Many people in California have dreams of owning a successful small business. However, the majority of small businesses fail within the first year. A small percentage make it to five years, and a smaller percentage make it to ten years. While it might not be fun to think about, it’s important for business owners to know their options if they have to file for bankruptcy.
How can business owners file for bankruptcy?
If a small business fails, many business owners resort to Chapter 7 bankruptcy. A Chapter 7 bankruptcy essentially allows business owners to liquidate their business and walk away. Once the bankruptcy is finalized, they’ll be free from their business-related debts and can pursue other interests.
When a business owner files for Chapter 7 bankruptcy, the court appoints a trustee who takes the business assets and uses them to pay off the creditors. Once this process has been finalized, the business owner is officially discharged from their debts. They don’t have to deal with creditors anymore and can move on with their life.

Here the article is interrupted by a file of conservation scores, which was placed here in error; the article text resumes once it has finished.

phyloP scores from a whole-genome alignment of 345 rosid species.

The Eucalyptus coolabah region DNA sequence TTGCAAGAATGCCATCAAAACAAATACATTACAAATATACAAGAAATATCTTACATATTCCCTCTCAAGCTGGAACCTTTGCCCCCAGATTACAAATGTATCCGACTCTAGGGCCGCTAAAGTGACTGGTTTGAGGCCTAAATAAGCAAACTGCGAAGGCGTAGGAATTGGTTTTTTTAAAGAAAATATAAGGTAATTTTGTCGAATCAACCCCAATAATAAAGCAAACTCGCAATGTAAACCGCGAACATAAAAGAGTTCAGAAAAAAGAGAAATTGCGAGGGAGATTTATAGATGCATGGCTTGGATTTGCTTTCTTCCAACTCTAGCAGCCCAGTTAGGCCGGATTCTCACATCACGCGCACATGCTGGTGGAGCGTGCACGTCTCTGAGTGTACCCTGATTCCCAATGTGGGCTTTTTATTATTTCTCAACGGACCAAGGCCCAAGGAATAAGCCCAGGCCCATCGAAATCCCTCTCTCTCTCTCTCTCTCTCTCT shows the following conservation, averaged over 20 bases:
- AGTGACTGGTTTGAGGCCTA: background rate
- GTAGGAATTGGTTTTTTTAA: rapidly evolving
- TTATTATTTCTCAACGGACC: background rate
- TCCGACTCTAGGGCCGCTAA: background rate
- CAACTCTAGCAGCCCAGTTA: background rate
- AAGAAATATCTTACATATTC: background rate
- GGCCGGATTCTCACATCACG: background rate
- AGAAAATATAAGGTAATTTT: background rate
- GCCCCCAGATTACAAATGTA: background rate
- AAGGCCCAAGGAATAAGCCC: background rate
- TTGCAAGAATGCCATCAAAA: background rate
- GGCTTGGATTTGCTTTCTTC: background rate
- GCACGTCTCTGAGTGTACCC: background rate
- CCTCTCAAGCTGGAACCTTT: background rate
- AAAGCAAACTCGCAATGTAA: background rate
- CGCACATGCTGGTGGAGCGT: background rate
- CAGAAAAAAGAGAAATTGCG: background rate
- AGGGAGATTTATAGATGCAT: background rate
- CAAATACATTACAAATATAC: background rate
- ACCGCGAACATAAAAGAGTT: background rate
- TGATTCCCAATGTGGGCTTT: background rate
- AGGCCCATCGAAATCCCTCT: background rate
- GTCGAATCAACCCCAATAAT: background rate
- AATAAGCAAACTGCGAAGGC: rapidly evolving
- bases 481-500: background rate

However, a business owner must meet certain qualifications to qualify for Chapter 7. They must be able to prove in court that their income is too low for them to repay their debts. If their income is higher than a certain threshold, they won’t be able to file for Chapter 7.
Where can you go for help with paying off your debts?
An attorney might be able to help you pay off your debts. The attorney might be able to evaluate your assets and determine whether you qualify for Chapter 7 bankruptcy. If you do, your attorney might help you navigate the complex filing process to ensure that your debts are discharged and you walk away from the business with a clean slate.